Modern humans first appeared in the fossil record approximately 200,000 years ago, however it was only approximately 50,000 years ago that creating art and the construction of advanced tools became widespread.
A new study appearing August 1st 2014 in the journal Current Anthropology finds that human skulls altered in ways that are indicative of lowering testosterone levels at around the same time that culture began to blossom.
“The modern human behaviors of technological innovation, making art and rapid cultural exchange probably came at the same time that we developed a more cooperative temperament,” said lead author Robert Cieri, a biology graduate student from the University of Utah who began his work as a senior at Duke University.
The study is based on the measurements of more than 1,400 ancient and modern skulls and instigates the argument that human society advanced when people began being nicer to each other. This suggests having a little less testosterone was in action.
Heavy brows were filtered out, rounder heads were filtered in, and those changes can be linked directly to testosterone levels acting on the skeleton, according to Duke’s anthropologist Steven Churchill, Cleri’s supervisor on his work on a senior honors thesis that expanded to become the 24-page journal article three years later.
What cannot be distinguished from the bones is whether these humans had less testosterone in circulation, or fewer receptors for the hormone.
The research team also included Duke animal cognition researchers Brian Hare and Jingzhi Tan, who state that the argument presented is in line with what has already been established with non-human species.
In a study of Siberian foxes, animals that were less wary and less aggressive towards humans were of a more juvenile appearance and behavior after several generations of selective breeding.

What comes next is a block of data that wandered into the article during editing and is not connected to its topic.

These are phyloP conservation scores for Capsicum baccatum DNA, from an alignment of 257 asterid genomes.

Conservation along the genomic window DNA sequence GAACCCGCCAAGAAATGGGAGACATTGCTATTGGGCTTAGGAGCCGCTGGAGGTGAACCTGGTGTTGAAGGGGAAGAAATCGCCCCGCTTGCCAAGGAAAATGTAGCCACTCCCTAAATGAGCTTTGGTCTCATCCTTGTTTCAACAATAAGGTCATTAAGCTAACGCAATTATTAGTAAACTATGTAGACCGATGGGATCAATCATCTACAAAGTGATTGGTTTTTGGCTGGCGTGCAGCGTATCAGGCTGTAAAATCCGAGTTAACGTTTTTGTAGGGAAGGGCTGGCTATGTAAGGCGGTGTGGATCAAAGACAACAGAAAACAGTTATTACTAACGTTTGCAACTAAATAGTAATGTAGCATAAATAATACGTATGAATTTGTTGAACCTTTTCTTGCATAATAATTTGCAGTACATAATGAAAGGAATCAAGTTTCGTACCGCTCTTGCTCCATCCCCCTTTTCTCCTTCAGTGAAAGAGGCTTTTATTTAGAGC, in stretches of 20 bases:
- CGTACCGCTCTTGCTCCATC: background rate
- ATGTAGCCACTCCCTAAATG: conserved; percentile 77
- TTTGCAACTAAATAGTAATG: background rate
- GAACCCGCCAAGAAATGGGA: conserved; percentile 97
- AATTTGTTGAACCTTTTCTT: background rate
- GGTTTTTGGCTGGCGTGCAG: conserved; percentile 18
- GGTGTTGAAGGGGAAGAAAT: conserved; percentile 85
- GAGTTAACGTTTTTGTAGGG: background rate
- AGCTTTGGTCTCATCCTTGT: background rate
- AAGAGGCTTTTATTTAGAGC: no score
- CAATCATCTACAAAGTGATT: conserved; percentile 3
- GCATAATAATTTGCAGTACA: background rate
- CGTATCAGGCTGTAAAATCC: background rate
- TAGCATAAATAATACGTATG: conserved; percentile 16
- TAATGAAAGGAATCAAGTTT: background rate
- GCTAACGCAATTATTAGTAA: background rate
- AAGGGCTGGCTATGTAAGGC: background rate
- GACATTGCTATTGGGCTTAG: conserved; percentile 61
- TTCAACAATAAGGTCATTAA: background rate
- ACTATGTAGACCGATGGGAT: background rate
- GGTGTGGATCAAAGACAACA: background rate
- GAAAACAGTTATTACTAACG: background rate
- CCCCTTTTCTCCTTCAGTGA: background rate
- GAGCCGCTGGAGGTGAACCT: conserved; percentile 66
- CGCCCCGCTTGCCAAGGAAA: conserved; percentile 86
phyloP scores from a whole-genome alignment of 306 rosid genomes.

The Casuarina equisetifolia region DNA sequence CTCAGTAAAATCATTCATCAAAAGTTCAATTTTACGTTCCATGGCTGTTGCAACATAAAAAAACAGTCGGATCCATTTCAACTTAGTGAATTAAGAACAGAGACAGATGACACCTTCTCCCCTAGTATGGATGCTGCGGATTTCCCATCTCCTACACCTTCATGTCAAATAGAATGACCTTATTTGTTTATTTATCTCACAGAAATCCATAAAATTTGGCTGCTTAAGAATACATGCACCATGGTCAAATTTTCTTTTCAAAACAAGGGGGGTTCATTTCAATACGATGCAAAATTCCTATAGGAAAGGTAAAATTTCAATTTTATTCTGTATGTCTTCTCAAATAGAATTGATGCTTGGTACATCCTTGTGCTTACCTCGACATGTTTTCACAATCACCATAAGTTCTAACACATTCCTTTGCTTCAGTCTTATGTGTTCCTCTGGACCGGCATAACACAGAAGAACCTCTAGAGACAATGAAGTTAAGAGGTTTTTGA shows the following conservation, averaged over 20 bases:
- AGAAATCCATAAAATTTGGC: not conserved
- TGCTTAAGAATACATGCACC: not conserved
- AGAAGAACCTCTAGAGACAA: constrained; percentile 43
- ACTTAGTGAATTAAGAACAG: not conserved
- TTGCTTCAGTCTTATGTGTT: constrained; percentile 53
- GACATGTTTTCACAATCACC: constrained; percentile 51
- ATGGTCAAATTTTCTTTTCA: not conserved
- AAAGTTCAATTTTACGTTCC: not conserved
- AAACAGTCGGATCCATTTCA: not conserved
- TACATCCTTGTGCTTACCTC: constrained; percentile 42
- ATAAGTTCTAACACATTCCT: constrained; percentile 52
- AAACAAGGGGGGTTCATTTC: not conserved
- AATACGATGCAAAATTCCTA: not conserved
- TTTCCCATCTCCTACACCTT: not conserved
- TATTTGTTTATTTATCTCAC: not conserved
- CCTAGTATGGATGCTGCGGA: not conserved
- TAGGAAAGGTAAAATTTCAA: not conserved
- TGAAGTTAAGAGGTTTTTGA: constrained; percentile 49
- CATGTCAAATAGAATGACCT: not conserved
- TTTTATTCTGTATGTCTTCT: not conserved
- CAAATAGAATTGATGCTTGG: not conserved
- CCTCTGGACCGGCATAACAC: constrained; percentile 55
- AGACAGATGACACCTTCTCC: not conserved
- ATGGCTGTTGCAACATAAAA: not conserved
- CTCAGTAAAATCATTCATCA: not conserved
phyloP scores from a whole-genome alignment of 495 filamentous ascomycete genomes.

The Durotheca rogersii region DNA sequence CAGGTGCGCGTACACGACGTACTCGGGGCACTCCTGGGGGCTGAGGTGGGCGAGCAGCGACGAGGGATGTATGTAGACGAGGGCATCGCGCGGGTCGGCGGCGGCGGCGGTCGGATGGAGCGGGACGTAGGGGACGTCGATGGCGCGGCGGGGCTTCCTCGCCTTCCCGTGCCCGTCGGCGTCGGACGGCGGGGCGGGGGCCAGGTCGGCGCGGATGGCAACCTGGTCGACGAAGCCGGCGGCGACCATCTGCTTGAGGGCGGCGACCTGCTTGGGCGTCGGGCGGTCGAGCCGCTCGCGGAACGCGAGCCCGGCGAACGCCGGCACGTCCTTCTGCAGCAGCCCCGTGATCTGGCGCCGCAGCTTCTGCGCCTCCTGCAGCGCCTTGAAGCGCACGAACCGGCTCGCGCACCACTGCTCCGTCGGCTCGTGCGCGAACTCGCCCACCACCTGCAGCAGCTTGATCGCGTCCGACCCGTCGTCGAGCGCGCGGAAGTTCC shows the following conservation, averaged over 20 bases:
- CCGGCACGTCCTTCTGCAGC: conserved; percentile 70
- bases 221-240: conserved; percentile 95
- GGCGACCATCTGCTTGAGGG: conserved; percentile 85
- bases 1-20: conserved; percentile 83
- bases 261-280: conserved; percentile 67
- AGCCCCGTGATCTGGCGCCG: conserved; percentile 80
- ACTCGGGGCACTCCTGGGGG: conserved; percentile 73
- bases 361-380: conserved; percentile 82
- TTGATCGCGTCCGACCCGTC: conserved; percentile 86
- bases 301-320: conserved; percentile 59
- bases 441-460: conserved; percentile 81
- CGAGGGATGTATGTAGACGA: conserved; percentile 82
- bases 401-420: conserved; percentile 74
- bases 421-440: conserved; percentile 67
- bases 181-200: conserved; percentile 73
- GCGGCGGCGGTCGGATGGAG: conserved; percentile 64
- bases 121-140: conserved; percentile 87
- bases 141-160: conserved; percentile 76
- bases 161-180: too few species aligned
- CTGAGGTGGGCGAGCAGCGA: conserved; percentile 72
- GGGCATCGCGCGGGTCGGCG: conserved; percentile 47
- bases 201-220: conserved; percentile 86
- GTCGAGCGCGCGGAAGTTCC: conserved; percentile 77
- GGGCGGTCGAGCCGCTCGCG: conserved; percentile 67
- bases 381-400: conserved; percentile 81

“If we’re seeing a process that leads to these changes in other animals, it might help explain who we are and how we got to be this way,” said Hare, who also studies the differences between our close ape relatives- the aggressive chimpanzees and mellow bonobos.
These two apes develop very differently, said Hare, as they respond to social stress differently. Chimpanzee males experience a rise in testosterone during puberty, whereas bonobos do not. When stressed, the bonobos do not produce more testosterone, but they do produce more cortisol, which is known to be the stress hormone.
Their social interactions are profoundly different and in relation to this study, their faces are different also. “It’s very hard to find a brow-ridge in a bonobo,” Hare said.
Cieri compared the brow ridge, facial shape and interior volume of 13 modern human skulls older than 80,000 years, 41 skulls from 10,000 to 38,000 years ago, and a global sample of 1,367 20th century skulls from 30 different ethnic populations.
The trend that was revealed was toward a reduction in the brow ridge and a shortening of the upper face, traits that usually reflect a reduction in the action of testosterone.
There are many theories about why, after 150,000 years of existence, humans very suddenly leapt forward in technology. Around 50,000 years ago, there is widespread evidence of the production of bone and antler tools, heat-treated and flaked flint, projectile weapons, grindstones, fishing and birding equipment and the command of fire. The question is; was this driven by a brain mutation, cooked foods, the advent of language, or simply population density?
The Duke study implies that living and cooperating together put a price on agreeableness and lowered aggression and that, in turn, lead to changed faces and more cultural exchange.
“If prehistoric people began living closer together and passing down new technologies, they’d have to be tolerant of each other,” Cieri said. “The key to our success is the ability to cooperate and get along and learn from one another.”
Contributing Source: Duke University
Header Image Source: Wikimedia